Codebook: Why You Should Backup Your Sync Key

2020-09-15 04:00:00 -0400

Since the introduction of the Sync Key to Codebook in version 4, we have heard from customers who are concerned about backing up the Sync Key and potentially having to manage a Sync Key separate from their Master Password, lest they lose access to all the critical passwords and other information they have stored in Codebook.

We can say with confidence that is definitely not the case, and we’d like to clarify how the Sync Key fits into Codebook, and when and why to keep a backup of it outside of Codebook. In addition, if you lose your Sync Key Backup, it won’t make your data inaccessible, because each copy of Codebook you sync with has a copy of the Sync Key.

First, it’s important to note that we haven’t replaced your Master Password with the Sync Key. Your Codebook data is still stored in a single file, encrypted with your Master Password. You can even take a backup of the single database file, and then restore it to a new computer, without any need for the Sync Key.

So where does the Sync Key come into play? It’s used to encrypt all your Sync data, the changes that are passed back and forth. Whether you are syncing with WiFi, a local folder, or a cloud service (i.e. Dropbox or Google Drive), that data is encrypted with your Sync Key instead of the Master Password.

The Sync Key is stored by Codebook in your encrypted database on your device. And because it’s required to add the Sync Key to every new device you setup (so that all your devices can encrypt and decrypt the sync changes), there’s a copy of the Sync Key in the encrypted Codebook database on every device you sync with.

If you were to delete Codebook from one of these devices, or you lost and replaced one of these devices you sync with, all you need to set up the new device is to set the master password, add the Sync Key from one of your other devices, and perform a Restore.

So why do we ask you to Backup the Sync Key?

Say you use Codebook on an Android phone and a Windows laptop, and you’ve got a Google Drive account that you sync with. Or, maybe you use Codebook exclusively on an iPhone and an iPad, or maybe just one iPhone and sync with Google Drive. This means there is a copy of your encrypted sync data up in Google Drive that you could restore from if you were to lose access to one of your devices. Now let’s say you lose access to all your devices at the same time, perhaps in a house fire or burglary. So, you buy a new device, download Codebook, and you want to restore your passwords and other data. The data is still available in Google Drive, but it’s encrypted with your Sync Key, which you no longer have access to.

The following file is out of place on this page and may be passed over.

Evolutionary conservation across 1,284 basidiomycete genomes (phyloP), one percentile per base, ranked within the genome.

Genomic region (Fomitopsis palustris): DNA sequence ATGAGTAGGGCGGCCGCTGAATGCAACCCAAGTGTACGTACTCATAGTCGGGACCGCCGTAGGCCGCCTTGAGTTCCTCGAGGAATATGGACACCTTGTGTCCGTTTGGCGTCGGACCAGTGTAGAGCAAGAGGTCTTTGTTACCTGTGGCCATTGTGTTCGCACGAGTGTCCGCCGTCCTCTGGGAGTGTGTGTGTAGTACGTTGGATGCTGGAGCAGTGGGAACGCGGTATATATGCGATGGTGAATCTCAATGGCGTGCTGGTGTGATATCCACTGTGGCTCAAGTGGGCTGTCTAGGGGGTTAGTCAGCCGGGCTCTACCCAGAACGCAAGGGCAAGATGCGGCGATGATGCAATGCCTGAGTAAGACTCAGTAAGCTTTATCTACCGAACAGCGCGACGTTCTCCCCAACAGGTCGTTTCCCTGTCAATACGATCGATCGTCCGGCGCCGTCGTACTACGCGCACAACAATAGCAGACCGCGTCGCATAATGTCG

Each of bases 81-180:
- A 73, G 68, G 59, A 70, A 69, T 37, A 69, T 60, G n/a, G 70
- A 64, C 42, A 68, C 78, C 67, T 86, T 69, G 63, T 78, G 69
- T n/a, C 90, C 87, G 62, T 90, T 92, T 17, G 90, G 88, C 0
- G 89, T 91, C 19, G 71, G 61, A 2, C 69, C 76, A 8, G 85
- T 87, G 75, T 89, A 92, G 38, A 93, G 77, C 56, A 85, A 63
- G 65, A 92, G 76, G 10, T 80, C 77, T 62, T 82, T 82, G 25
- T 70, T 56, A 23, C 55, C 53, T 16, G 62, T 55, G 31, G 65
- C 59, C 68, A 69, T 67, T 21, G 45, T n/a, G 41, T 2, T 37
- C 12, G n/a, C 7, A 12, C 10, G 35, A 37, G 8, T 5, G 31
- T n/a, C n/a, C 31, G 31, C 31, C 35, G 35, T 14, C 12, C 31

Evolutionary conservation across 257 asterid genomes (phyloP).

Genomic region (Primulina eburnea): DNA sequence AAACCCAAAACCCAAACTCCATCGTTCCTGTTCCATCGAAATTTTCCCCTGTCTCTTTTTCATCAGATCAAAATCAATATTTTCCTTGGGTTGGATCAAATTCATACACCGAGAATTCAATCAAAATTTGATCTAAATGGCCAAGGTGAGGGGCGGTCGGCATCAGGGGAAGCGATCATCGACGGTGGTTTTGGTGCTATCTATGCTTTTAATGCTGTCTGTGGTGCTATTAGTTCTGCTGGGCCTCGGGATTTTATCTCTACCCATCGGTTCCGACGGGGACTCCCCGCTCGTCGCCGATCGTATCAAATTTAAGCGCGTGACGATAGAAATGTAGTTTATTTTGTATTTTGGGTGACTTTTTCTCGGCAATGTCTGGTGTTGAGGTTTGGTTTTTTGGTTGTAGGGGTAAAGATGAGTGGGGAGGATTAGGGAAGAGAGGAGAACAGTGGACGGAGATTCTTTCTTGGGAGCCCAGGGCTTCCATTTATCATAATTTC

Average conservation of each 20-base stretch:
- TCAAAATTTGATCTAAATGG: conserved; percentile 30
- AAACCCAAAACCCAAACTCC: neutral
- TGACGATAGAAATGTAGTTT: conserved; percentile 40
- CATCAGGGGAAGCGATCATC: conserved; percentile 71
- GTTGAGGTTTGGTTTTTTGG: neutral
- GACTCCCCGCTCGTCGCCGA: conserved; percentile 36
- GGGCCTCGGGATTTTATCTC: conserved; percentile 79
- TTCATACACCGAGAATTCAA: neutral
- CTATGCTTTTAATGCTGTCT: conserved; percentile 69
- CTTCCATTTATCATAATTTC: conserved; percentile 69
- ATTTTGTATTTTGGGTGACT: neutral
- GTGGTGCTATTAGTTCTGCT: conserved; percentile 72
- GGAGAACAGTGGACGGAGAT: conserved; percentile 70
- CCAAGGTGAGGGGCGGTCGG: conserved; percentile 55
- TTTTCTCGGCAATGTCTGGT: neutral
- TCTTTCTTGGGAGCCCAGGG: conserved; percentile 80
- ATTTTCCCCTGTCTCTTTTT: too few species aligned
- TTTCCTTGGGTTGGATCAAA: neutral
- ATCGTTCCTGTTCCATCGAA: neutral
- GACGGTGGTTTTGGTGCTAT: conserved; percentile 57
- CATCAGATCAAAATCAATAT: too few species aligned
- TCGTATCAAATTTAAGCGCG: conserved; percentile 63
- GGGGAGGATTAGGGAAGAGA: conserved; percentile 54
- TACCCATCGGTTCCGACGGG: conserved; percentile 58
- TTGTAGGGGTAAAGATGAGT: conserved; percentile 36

That’s where the Sync Key Backup comes in: the catastrophic scenario where you lose every copy of Codebook, and thus every copy of your Sync Key, and the only copy of your data is encrypted in your cloud service, for instance, encrypted with your Sync Key. The Sync Key Backup allows you to restore your data from an encrypted remote to a new device after access to all your other devices have been lost.

If the prompts in Codebook to Backup Your Sync Key come on a little strong, that’s a result of our trying to do some due diligence to help ensure this unlikely and catastrophic scenario is not possible. We tried to make the Sync Key Backup feature flexible by offering more than one option for creating a hard copy backup (printing an encrypted QR Code, or writing down a Word List), and to allow those who would prefer not to maintain a physical backup to ignore the feature and go about their business.

Where should you store the Sync Key Backup?

If you do choose to backup the Sync Key, you’ll want to store it in a secure place, as a determined attacker could use it to decrypt any sync data you might have on a remote service, since that data is encrypted with the Sync Key. Where to store the Sync Key Backup is a personal decision that will have a different answer for everybody depending on their needs and circumstances, but it may help to know that you should only need the Sync Key Backup in rare and catastrophic circumstances. Without endorsing any option in particular, here are some ideas:

  • A secure hiding place
  • A fire-proof safe
  • A bank deposit box
  • With a trusted family friend
  • A personal attorney

As always, if you have any questions about the Sync Key or any other feedback on Codebook, please get in touch.